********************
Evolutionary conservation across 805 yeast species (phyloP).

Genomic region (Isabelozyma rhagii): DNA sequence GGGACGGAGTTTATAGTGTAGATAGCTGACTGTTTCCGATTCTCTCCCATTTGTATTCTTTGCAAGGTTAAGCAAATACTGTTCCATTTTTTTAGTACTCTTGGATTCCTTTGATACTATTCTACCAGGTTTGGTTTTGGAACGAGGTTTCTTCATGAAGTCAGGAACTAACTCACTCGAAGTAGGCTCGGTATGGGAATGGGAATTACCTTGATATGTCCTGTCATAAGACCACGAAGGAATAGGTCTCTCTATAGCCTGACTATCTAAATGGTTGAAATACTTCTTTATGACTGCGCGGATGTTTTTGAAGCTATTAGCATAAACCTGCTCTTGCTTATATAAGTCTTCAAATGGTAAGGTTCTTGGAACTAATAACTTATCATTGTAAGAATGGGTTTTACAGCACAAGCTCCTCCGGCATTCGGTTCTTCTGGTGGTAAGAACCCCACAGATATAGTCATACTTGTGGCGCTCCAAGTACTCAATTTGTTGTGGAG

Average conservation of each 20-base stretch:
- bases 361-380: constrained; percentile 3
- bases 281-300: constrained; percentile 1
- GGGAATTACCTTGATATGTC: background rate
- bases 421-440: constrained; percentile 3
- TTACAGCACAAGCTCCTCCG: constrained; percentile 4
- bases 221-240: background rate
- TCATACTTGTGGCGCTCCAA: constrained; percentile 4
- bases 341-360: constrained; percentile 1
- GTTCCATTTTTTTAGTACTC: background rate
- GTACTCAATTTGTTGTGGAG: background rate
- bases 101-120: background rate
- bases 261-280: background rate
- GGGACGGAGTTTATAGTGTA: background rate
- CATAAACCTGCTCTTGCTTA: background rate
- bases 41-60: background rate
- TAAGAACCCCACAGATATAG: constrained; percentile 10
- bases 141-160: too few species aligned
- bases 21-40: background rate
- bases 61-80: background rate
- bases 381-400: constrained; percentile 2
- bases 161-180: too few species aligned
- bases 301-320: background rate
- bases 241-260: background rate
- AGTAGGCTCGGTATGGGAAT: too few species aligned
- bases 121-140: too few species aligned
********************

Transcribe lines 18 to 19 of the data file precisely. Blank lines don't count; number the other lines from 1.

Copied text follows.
- bases 41-60: background rate
- TAAGAACCCCACAGATATAG: constrained; percentile 10